Hi, I'm Matthias

I am a founding partner of Feinheit AG and Die Bruchpiloten AG. Find me on GitHub, Mastodon, LinkedIn or by email.


The Django admin is a CMS

The post Why is the Django Admin “Ugly”? and the discussion on Mastodon around it finally motivated me to write down my thoughts regarding the recurring theme in Django land that the Django administration interface isn’t a CMS (Content Management System).

I think that this is misguided and needlessly limits the discourse around what the admin’s current functionality is and the ideas what it could be and already is.

A web content management system is about website authoring for users who do not need to be web programming experts in their own rights. Django was created at the Lawrence Journal-World newspaper. The admin itself was created to allow quickly spinning up new websites, where the admin interface was used by content managers to fill in the content while programmers finalized the rest of the website. So obviously the admin interface was a system used to manage content1 from the beginning.

Sure, the Django admin site documentation states:

One of the most powerful parts of Django is the automatic admin interface. It reads metadata from your models to provide a quick, model-centric interface where trusted users can manage content on your site. The admin’s recommended use is limited to an organization’s internal management tool. It’s not intended for building your entire front end around. [emphasis added]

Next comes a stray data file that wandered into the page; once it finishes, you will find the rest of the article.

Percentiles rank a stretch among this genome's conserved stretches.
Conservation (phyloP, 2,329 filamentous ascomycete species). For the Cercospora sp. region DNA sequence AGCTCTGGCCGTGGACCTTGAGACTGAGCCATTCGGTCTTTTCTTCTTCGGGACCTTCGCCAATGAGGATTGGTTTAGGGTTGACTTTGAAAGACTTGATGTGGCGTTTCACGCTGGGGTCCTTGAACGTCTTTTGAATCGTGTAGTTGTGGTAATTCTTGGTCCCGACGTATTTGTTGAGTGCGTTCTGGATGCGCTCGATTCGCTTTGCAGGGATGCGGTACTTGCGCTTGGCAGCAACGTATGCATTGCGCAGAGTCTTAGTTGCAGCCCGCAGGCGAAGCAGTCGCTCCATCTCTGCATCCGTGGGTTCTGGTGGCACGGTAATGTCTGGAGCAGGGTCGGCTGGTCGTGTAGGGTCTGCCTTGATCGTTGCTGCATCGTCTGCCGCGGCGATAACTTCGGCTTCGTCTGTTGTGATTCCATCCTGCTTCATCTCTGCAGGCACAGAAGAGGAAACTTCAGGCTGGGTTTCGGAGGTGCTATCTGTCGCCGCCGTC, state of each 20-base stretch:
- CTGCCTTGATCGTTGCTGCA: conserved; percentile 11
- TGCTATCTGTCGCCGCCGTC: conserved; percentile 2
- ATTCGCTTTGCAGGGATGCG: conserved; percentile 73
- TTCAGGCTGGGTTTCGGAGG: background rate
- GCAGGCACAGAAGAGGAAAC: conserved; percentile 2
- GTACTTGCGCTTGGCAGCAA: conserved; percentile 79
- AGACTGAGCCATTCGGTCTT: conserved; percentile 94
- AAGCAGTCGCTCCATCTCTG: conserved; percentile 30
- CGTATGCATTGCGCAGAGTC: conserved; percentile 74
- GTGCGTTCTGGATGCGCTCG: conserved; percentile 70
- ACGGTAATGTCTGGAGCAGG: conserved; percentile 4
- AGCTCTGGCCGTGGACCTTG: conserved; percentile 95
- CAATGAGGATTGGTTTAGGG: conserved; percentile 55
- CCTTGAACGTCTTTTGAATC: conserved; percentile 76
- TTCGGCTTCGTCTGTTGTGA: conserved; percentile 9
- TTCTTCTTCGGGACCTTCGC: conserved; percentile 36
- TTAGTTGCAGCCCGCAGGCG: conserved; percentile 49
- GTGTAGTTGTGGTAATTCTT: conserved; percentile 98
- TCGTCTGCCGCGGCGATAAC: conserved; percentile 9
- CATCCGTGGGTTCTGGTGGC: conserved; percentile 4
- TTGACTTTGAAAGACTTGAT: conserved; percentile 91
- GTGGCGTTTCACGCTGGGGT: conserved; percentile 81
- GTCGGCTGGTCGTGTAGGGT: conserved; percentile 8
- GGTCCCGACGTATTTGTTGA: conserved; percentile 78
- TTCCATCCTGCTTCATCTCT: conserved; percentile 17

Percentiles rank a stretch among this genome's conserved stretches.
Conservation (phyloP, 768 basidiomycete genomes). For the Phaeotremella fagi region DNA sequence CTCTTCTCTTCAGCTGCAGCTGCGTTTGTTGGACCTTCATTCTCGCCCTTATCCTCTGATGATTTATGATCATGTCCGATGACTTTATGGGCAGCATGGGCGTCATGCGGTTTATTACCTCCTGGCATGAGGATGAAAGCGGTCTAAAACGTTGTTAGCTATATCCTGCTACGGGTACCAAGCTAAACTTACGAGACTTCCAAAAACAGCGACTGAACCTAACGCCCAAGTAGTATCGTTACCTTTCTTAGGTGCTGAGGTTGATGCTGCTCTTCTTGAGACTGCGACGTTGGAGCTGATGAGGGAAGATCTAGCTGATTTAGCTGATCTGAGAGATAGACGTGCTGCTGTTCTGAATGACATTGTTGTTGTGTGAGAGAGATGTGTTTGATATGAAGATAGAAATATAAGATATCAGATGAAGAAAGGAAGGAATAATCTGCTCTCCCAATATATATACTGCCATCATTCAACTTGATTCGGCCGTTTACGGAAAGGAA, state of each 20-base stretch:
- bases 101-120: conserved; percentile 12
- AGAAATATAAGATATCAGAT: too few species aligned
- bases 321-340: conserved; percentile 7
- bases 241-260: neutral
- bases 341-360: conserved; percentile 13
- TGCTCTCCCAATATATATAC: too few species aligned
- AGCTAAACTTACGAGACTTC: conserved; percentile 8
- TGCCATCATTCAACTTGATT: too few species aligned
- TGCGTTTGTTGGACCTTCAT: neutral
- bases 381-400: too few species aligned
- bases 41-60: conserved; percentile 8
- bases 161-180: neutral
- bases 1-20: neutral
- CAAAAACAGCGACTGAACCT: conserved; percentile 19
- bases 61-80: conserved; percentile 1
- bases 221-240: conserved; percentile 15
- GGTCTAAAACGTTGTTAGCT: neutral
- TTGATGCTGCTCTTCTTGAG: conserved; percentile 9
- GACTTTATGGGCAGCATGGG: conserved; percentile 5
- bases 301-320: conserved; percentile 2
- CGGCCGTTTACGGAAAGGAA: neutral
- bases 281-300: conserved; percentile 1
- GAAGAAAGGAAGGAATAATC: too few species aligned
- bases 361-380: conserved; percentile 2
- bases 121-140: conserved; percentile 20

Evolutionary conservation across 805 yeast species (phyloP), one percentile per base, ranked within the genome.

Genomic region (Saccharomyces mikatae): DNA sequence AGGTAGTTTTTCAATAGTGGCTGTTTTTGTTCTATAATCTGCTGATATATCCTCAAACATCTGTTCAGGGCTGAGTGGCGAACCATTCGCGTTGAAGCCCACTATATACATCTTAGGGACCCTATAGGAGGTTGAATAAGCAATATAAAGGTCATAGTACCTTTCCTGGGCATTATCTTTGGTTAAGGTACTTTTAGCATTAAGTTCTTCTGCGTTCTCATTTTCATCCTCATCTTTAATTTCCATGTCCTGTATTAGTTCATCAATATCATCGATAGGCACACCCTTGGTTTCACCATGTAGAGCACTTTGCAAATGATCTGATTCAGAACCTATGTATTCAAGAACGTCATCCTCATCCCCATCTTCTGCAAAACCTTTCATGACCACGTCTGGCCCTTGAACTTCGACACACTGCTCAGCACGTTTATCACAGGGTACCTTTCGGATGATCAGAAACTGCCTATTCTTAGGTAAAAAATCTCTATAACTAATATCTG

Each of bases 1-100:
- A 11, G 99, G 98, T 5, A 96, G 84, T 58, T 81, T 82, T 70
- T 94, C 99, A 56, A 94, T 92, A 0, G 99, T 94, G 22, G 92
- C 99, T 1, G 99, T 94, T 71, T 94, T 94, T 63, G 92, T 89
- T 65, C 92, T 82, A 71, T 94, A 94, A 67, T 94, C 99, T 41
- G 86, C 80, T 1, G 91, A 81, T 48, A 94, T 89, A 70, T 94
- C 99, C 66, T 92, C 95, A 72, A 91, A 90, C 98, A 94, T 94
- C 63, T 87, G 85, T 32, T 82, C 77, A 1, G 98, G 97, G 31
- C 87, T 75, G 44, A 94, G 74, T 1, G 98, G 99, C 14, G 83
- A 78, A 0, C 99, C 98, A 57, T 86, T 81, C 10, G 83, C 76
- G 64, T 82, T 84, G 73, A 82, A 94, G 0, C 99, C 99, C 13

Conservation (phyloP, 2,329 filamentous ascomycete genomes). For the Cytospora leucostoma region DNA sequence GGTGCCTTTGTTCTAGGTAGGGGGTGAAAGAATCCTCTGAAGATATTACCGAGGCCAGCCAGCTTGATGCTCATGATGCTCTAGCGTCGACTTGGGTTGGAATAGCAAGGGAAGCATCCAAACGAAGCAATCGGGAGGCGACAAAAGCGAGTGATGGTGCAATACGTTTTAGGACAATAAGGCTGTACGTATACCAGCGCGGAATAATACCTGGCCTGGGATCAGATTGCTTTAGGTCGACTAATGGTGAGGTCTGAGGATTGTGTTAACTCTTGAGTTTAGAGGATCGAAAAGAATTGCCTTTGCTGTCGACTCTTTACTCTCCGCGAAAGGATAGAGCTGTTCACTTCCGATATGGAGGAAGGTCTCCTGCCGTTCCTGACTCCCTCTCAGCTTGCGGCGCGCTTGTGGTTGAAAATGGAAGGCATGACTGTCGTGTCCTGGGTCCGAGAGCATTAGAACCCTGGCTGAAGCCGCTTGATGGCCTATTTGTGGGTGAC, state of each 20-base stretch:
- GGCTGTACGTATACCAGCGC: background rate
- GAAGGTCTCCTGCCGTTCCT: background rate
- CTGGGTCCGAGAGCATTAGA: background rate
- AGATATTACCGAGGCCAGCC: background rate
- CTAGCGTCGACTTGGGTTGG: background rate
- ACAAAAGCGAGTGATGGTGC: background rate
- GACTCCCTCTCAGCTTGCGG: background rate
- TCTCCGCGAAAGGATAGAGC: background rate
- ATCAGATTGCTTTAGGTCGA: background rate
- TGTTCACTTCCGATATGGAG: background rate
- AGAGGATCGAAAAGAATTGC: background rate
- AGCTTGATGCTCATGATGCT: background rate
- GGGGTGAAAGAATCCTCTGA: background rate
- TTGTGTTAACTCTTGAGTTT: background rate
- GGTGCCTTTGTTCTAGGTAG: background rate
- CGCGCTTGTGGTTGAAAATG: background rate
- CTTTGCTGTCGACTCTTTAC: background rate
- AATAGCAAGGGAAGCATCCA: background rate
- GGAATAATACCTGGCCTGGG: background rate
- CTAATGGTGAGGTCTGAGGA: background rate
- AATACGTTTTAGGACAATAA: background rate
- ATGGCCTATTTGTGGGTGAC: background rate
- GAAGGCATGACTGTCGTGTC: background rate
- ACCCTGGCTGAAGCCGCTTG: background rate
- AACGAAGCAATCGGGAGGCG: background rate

In other words, the Django documentation also points out that the admin is powerful and that it allows trusted users to manage content1.

Yes, it will be very painful if you try to do everything on top of the Django admin site. The warnings against using the Django admin for more than it was designed to are necessary and I totally support them. As soon as you’re getting into workflows, into complex permission scenarios (sad noises) or similar things the admin definitely isn’t for you. But, the admin nicely solves 90% of the problems with 10% of the effort. And it’s very good at that.

And sure, if you try building your own frontend on top of the Django admin you’re in for a bumpy ride, but that much should be obvious.

Many third party apps for Django actually target the Django admin interface itself, and not one of the (excellent!) Django-based CMS such as Wagtail. This means that by building on the Django admin instead of one of the CMS you’re running less code, by using more libraries instead of frameworks (on top of frameworks) you’re keeping maintenance lower, and you’re a part of a larger community2, which brings the potential benefit of being able to profit more from the general Django packages ecosystem.

Since you’re depending on smaller pieces of additional software it will generally be possible to upgrade to new Django versions quicker. This isn’t true for all packages of course, and I’m a reluctant maintainer of some of them. Anecdotes aren’t data, but I see that some larger CMS systems are definitely having a hard time keeping up with Django’s release schedule.

I’m not trying to say that the Django admin is a better CMS than other Django-based CMS, or any other CMS. I’m saying it’s a trade off and you should be mindful of the downsides of choosing a larger system. And I’m saying that the people who tell you that you shouldn’t be using the Django admin interface are wrong in the first approximation.

The fact that it’s so easy to spin up an additional site and with minimal effort and still be able to work with clean database schemas and all the great tools Django (and Python) offers is important for those of us who are working on many different projects with limited financial resources, because the website often is for example just a small part of a campaign.

  1. Sorry-not-sorry for my choice of words. 

  2. The assumption that the communities of these Django-based CMS projects are a subset of the Django community itself shouldn’t be too controversial.